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It seems to me that we're talking about the AR ATOS levels while we may not
all know very much about it. So I went looking this morning. Some of this I
had read a couple of years ago when we switched to the ATOS levels and some
of it is new to me. Renaissance Learning didn't develop ATOS on their own.
ATOS was developed with the folks at TASA (who came up with Degrees of
Reading Power) and other reading experts (whom I can't find listed anywhere
on their website :/). I learned this morning that ATOS stands for
Advantage-TASA Open Standard. It's based on research involving 30,000
students and 950,000 books.

I found the abstract for this report from interesting:

                     Development and implementation of the new
Advantage-TASA Open Standard (ATOS)
                     Readability Formula for Books is detailed in this
paper. ATOS is a better tool than other
                     readability formulas to help teachers match students to
books due to the following
                     characteristics: 1) ATOS employs the three statistics
found most predictive of reading
                     difficulty: words per sentence, characteristics per
word, average grade level of words. 2)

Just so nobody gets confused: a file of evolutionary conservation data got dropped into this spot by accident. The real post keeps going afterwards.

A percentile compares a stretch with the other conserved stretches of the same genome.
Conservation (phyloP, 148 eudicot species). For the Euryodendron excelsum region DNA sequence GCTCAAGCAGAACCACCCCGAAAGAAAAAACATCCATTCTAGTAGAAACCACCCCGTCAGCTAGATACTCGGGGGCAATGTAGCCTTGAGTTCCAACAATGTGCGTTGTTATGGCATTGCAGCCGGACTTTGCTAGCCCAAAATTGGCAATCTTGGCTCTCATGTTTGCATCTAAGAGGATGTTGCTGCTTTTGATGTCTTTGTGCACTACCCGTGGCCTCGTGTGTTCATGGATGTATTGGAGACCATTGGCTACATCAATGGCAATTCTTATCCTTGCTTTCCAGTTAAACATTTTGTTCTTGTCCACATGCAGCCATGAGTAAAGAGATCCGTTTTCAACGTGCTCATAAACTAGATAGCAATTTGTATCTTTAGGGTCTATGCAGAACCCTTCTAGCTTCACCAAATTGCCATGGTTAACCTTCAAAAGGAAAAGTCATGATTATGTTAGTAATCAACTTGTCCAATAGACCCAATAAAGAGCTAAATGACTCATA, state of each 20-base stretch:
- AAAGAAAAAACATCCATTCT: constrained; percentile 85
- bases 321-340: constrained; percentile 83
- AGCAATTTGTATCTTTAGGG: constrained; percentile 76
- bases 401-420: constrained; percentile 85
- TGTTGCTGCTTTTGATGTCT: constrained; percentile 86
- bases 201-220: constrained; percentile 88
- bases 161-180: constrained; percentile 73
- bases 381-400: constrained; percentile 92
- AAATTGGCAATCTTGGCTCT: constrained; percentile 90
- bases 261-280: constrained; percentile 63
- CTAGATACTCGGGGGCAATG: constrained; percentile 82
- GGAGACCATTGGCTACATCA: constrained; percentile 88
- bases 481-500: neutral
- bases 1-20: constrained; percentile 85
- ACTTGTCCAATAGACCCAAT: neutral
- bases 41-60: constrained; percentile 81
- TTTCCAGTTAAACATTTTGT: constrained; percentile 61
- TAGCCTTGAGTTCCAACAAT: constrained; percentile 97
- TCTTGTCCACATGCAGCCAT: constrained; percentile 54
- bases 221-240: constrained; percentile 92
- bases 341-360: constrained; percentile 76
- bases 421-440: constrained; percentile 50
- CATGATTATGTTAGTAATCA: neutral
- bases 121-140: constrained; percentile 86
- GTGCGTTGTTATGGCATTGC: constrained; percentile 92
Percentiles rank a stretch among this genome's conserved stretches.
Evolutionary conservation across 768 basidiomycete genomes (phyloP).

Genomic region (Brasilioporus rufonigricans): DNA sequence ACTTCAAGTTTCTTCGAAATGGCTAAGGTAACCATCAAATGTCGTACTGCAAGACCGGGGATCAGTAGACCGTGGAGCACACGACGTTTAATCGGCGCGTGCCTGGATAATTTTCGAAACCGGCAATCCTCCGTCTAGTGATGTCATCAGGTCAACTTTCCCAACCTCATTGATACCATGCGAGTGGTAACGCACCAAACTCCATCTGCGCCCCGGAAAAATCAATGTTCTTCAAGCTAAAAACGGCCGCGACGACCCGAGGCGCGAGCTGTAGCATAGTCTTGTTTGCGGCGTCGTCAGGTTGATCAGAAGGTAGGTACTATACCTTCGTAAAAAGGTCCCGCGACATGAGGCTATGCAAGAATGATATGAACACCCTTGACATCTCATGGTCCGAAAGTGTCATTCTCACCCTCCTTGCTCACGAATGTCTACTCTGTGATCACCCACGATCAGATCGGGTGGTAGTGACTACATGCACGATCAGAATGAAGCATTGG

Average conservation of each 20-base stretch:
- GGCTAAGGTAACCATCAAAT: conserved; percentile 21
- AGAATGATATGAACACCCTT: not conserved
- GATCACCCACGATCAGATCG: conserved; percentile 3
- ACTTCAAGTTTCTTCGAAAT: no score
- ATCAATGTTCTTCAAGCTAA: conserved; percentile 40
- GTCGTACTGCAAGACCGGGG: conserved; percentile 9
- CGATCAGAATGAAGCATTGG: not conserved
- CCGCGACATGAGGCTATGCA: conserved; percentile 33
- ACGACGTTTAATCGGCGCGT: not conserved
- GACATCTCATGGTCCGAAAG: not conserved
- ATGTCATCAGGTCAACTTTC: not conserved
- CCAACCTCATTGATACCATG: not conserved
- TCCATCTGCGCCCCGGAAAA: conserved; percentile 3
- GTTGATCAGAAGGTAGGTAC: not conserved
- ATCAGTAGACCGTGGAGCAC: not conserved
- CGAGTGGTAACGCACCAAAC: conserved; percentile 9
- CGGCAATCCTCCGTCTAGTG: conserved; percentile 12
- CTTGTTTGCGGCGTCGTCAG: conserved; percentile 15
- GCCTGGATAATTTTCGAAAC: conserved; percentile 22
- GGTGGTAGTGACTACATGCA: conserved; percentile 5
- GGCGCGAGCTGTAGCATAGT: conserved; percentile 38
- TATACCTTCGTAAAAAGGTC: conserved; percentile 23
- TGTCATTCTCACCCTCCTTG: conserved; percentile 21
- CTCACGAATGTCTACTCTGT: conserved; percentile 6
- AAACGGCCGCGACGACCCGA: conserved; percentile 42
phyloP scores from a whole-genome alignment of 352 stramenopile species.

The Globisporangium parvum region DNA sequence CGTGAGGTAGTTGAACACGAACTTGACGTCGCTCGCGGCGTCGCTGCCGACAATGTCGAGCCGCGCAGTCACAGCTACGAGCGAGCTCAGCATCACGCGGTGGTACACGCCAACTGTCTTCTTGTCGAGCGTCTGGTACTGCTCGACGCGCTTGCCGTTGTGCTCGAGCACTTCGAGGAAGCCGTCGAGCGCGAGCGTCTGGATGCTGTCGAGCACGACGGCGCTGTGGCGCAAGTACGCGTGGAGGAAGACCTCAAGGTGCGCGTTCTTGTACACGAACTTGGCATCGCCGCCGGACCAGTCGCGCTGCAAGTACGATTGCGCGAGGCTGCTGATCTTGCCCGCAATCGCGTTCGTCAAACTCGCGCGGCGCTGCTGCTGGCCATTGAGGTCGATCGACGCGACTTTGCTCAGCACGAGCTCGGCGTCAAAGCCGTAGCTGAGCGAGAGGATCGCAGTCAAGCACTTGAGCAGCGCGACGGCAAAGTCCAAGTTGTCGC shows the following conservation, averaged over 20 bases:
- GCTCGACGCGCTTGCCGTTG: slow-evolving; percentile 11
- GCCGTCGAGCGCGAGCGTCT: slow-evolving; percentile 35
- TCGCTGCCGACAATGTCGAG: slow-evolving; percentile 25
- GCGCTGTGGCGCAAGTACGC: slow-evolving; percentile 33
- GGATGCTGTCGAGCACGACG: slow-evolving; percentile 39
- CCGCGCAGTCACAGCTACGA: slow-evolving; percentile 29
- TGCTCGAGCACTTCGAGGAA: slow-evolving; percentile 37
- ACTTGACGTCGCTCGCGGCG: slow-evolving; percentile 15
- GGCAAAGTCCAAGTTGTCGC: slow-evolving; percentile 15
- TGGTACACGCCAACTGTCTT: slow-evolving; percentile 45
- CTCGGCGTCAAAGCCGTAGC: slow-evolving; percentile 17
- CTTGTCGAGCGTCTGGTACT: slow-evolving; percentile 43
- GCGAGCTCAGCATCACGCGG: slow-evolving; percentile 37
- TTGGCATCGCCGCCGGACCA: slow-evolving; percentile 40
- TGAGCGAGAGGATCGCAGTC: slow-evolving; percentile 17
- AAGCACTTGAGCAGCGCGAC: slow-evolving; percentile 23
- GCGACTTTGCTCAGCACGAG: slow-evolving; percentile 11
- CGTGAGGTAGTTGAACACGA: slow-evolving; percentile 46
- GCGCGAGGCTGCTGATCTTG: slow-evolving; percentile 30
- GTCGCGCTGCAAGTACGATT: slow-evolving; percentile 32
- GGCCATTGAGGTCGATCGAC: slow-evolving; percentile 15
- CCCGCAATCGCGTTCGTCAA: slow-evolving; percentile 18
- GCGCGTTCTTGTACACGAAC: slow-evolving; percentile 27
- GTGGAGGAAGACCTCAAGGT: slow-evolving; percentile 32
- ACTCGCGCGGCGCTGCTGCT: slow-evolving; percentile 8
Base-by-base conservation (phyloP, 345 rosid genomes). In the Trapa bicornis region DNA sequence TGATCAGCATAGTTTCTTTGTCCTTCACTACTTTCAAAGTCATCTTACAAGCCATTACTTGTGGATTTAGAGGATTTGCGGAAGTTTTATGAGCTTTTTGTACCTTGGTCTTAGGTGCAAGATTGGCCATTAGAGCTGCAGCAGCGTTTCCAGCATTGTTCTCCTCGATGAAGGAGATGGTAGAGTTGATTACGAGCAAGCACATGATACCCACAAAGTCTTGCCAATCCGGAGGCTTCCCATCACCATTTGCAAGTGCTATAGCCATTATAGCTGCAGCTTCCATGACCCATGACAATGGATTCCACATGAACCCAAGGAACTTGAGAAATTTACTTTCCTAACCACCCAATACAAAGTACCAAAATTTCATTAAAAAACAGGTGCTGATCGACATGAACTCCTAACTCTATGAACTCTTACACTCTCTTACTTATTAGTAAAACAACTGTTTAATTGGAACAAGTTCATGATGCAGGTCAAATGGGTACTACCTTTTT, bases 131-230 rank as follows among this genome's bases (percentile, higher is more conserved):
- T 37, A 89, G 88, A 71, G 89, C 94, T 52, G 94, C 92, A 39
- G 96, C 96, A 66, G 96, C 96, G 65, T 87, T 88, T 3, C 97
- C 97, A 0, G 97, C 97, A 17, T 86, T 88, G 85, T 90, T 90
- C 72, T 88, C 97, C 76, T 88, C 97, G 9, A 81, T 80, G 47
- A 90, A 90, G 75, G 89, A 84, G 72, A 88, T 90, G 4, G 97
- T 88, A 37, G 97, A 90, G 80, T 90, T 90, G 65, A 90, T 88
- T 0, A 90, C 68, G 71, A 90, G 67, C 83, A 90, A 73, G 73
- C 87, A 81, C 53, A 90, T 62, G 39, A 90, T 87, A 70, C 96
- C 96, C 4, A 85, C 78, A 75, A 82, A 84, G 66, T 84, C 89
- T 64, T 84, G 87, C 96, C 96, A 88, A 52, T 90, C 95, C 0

ATOS includes statistics on actual student
book-reading, not just data based on short
                     test passages. 3) ATOS takes book length into account
in determining book difficulty. 4)
                     ATOS more accurately levels "high-low" books,
emergent-reader and nonfiction books.
                     5) ATOS uses whole-book scans instead of samples,
significantly increasing accuracy.  has a brief discussion
about the difference between readability and interest levels, among other
things. has a report comparing
ATOS to other leveling formulas.

To address Tony's concern about non-fiction -- levels for non-fiction books,
particularly in science, will be higher because of the jargon necessarily
contained in them. This is true for all of the readability formulas that I'm
aware of. When we switched to the ATOS levels from Flesh-Kincaid, many of
our non-fiction books went down. AR believes ATOS more accurately levels
non-fiction than any others. More information on this can probably be found
in the report abstracted at the first website I listed above, but I wasn't
able to find anything more concrete online.

I'm not at all sure we have a misuse of leveling going on. What would the
original poster(s) suggest we do instead? No leveling formula is perfect,
but they do help us in helping students to find materials they can be
successful reading. The point of AR, for me, is to get students reading for
fun. I have two graduate degrees and therefore read above high school level,
but I don't read books at the upper grade levels when I am reading for
pleasure. I don't want to work that hard. Most of my friends in the "real"
world don't either! I don't see why I should force 11th graders to read 11th
grade material for leisure reading when I don't.

Anyhow my 2 cents and some info to chew on, :)

Julie Anderson, Librarian
Liberty High School, Renton, WA       425.837.4901

"Fiction is a lie about the truth." Jane Chambers

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